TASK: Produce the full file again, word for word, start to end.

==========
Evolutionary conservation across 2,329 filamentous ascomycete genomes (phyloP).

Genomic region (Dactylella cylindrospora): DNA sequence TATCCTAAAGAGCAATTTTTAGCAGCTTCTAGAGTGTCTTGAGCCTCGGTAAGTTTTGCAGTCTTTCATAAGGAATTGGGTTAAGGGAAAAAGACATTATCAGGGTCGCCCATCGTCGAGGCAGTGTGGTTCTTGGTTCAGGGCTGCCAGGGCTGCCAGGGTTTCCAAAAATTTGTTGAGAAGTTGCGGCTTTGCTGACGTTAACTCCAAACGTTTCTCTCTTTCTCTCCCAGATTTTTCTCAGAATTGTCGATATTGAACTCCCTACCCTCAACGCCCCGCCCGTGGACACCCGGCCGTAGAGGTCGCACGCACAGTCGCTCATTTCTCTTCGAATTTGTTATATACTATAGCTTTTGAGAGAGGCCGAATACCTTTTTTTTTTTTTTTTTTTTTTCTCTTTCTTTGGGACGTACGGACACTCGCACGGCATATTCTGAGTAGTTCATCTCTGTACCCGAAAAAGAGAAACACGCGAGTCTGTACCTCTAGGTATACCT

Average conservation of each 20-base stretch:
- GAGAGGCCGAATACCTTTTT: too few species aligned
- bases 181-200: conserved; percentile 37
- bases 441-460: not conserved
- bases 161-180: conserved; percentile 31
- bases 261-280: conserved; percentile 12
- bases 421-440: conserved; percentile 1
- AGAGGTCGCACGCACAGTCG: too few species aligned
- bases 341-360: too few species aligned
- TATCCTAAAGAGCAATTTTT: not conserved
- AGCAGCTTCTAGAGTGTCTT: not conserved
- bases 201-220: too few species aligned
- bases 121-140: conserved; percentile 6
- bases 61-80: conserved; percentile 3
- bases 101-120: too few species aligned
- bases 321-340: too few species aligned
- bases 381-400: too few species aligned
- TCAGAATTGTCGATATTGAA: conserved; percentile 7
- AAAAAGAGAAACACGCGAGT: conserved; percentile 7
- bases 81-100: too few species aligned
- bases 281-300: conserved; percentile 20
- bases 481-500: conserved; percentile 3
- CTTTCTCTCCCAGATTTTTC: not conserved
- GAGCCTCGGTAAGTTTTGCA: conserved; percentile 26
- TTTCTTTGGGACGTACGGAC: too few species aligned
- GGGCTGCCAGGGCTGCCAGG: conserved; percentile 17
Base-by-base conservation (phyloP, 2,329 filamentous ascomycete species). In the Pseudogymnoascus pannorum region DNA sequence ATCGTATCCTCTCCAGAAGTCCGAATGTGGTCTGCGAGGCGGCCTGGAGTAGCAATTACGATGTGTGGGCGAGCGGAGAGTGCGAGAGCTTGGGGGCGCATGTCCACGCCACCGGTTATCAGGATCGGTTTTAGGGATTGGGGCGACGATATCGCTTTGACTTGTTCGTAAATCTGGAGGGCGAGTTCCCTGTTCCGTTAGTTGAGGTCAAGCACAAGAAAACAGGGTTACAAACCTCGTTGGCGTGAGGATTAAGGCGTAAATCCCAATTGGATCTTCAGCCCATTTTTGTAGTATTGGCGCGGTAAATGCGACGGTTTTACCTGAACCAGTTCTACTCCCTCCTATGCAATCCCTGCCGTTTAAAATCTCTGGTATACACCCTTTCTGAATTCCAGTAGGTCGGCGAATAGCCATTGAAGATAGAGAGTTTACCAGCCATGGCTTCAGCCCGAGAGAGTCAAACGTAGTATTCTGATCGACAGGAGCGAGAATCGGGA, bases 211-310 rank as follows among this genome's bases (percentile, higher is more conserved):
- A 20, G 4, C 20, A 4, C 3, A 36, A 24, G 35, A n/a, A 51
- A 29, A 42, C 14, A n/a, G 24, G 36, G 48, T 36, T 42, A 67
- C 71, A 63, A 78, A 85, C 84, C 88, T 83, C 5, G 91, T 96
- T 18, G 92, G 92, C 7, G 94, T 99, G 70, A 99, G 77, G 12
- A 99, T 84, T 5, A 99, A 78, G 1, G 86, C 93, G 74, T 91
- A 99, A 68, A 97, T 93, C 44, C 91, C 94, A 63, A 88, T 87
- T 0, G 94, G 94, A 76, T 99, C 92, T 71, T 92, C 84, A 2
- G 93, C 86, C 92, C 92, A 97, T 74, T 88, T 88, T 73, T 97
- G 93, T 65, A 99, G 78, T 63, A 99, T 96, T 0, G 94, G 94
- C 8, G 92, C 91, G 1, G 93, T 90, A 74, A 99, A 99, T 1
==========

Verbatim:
Evolutionary conservation across 2,329 filamentous ascomycete genomes (phyloP).

Genomic region (Dactylella cylindrospora): DNA sequence TATCCTAAAGAGCAATTTTTAGCAGCTTCTAGAGTGTCTTGAGCCTCGGTAAGTTTTGCAGTCTTTCATAAGGAATTGGGTTAAGGGAAAAAGACATTATCAGGGTCGCCCATCGTCGAGGCAGTGTGGTTCTTGGTTCAGGGCTGCCAGGGCTGCCAGGGTTTCCAAAAATTTGTTGAGAAGTTGCGGCTTTGCTGACGTTAACTCCAAACGTTTCTCTCTTTCTCTCCCAGATTTTTCTCAGAATTGTCGATATTGAACTCCCTACCCTCAACGCCCCGCCCGTGGACACCCGGCCGTAGAGGTCGCACGCACAGTCGCTCATTTCTCTTCGAATTTGTTATATACTATAGCTTTTGAGAGAGGCCGAATACCTTTTTTTTTTTTTTTTTTTTTTCTCTTTCTTTGGGACGTACGGACACTCGCACGGCATATTCTGAGTAGTTCATCTCTGTACCCGAAAAAGAGAAACACGCGAGTCTGTACCTCTAGGTATACCT

Average conservation of each 20-base stretch:
- GAGAGGCCGAATACCTTTTT: too few species aligned
- bases 181-200: conserved; percentile 37
- bases 441-460: not conserved
- bases 161-180: conserved; percentile 31
- bases 261-280: conserved; percentile 12
- bases 421-440: conserved; percentile 1
- AGAGGTCGCACGCACAGTCG: too few species aligned
- bases 341-360: too few species aligned
- TATCCTAAAGAGCAATTTTT: not conserved
- AGCAGCTTCTAGAGTGTCTT: not conserved
- bases 201-220: too few species aligned
- bases 121-140: conserved; percentile 6
- bases 61-80: conserved; percentile 3
- bases 101-120: too few species aligned
- bases 321-340: too few species aligned
- bases 381-400: too few species aligned
- TCAGAATTGTCGATATTGAA: conserved; percentile 7
- AAAAAGAGAAACACGCGAGT: conserved; percentile 7
- bases 81-100: too few species aligned
- bases 281-300: conserved; percentile 20
- bases 481-500: conserved; percentile 3
- CTTTCTCTCCCAGATTTTTC: not conserved
- GAGCCTCGGTAAGTTTTGCA: conserved; percentile 26
- TTTCTTTGGGACGTACGGAC: too few species aligned
- GGGCTGCCAGGGCTGCCAGG: conserved; percentile 17
Base-by-base conservation (phyloP, 2,329 filamentous ascomycete species). In the Pseudogymnoascus pannorum region DNA sequence ATCGTATCCTCTCCAGAAGTCCGAATGTGGTCTGCGAGGCGGCCTGGAGTAGCAATTACGATGTGTGGGCGAGCGGAGAGTGCGAGAGCTTGGGGGCGCATGTCCACGCCACCGGTTATCAGGATCGGTTTTAGGGATTGGGGCGACGATATCGCTTTGACTTGTTCGTAAATCTGGAGGGCGAGTTCCCTGTTCCGTTAGTTGAGGTCAAGCACAAGAAAACAGGGTTACAAACCTCGTTGGCGTGAGGATTAAGGCGTAAATCCCAATTGGATCTTCAGCCCATTTTTGTAGTATTGGCGCGGTAAATGCGACGGTTTTACCTGAACCAGTTCTACTCCCTCCTATGCAATCCCTGCCGTTTAAAATCTCTGGTATACACCCTTTCTGAATTCCAGTAGGTCGGCGAATAGCCATTGAAGATAGAGAGTTTACCAGCCATGGCTTCAGCCCGAGAGAGTCAAACGTAGTATTCTGATCGACAGGAGCGAGAATCGGGA, bases 211-310 rank as follows among this genome's bases (percentile, higher is more conserved):
- A 20, G 4, C 20, A 4, C 3, A 36, A 24, G 35, A n/a, A 51
- A 29, A 42, C 14, A n/a, G 24, G 36, G 48, T 36, T 42, A 67
- C 71, A 63, A 78, A 85, C 84, C 88, T 83, C 5, G 91, T 96
- T 18, G 92, G 92, C 7, G 94, T 99, G 70, A 99, G 77, G 12
- A 99, T 84, T 5, A 99, A 78, G 1, G 86, C 93, G 74, T 91
- A 99, A 68, A 97, T 93, C 44, C 91, C 94, A 63, A 88, T 87
- T 0, G 94, G 94, A 76, T 99, C 92, T 71, T 92, C 84, A 2
- G 93, C 86, C 92, C 92, A 97, T 74, T 88, T 88, T 73, T 97
- G 93, T 65, A 99, G 78, T 63, A 99, T 96, T 0, G 94, G 94
- C 8, G 92, C 91, G 1, G 93, T 90, A 74, A 99, A 99, T 1